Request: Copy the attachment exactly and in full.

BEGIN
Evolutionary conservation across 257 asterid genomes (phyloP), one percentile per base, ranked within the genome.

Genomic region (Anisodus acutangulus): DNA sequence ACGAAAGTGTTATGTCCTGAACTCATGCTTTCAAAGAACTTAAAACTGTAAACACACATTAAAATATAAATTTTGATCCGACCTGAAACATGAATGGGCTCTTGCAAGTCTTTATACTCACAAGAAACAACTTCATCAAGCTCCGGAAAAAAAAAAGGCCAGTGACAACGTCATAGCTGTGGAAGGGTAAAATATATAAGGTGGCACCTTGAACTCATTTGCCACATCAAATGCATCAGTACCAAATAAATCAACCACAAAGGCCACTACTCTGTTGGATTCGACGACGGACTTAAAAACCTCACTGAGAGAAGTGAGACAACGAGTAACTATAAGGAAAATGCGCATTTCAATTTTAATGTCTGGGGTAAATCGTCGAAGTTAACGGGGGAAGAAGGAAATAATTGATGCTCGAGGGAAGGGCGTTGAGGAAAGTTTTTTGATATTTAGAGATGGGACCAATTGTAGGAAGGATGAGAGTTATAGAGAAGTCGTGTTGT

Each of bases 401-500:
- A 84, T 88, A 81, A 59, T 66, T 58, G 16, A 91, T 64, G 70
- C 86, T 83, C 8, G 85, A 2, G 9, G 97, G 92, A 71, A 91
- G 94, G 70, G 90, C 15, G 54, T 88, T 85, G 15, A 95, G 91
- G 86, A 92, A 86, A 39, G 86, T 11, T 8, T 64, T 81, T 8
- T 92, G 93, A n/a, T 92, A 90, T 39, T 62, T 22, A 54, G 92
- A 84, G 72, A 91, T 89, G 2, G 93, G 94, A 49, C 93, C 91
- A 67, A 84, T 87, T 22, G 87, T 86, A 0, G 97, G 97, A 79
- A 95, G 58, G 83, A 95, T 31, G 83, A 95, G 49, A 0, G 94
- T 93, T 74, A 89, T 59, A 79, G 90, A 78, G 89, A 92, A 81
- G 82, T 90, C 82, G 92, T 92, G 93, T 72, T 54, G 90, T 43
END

Evolutionary conservation across 257 asterid genomes (phyloP), one percentile per base, ranked within the genome.

Genomic region (Anisodus acutangulus): DNA sequence ACGAAAGTGTTATGTCCTGAACTCATGCTTTCAAAGAACTTAAAACTGTAAACACACATTAAAATATAAATTTTGATCCGACCTGAAACATGAATGGGCTCTTGCAAGTCTTTATACTCACAAGAAACAACTTCATCAAGCTCCGGAAAAAAAAAAGGCCAGTGACAACGTCATAGCTGTGGAAGGGTAAAATATATAAGGTGGCACCTTGAACTCATTTGCCACATCAAATGCATCAGTACCAAATAAATCAACCACAAAGGCCACTACTCTGTTGGATTCGACGACGGACTTAAAAACCTCACTGAGAGAAGTGAGACAACGAGTAACTATAAGGAAAATGCGCATTTCAATTTTAATGTCTGGGGTAAATCGTCGAAGTTAACGGGGGAAGAAGGAAATAATTGATGCTCGAGGGAAGGGCGTTGAGGAAAGTTTTTTGATATTTAGAGATGGGACCAATTGTAGGAAGGATGAGAGTTATAGAGAAGTCGTGTTGT

Each of bases 401-500:
- A 84, T 88, A 81, A 59, T 66, T 58, G 16, A 91, T 64, G 70
- C 86, T 83, C 8, G 85, A 2, G 9, G 97, G 92, A 71, A 91
- G 94, G 70, G 90, C 15, G 54, T 88, T 85, G 15, A 95, G 91
- G 86, A 92, A 86, A 39, G 86, T 11, T 8, T 64, T 81, T 8
- T 92, G 93, A n/a, T 92, A 90, T 39, T 62, T 22, A 54, G 92
- A 84, G 72, A 91, T 89, G 2, G 93, G 94, A 49, C 93, C 91
- A 67, A 84, T 87, T 22, G 87, T 86, A 0, G 97, G 97, A 79
- A 95, G 58, G 83, A 95, T 31, G 83, A 95, G 49, A 0, G 94
- T 93, T 74, A 89, T 59, A 79, G 90, A 78, G 89, A 92, A 81
- G 82, T 90, C 82, G 92, T 92, G 93, T 72, T 54, G 90, T 43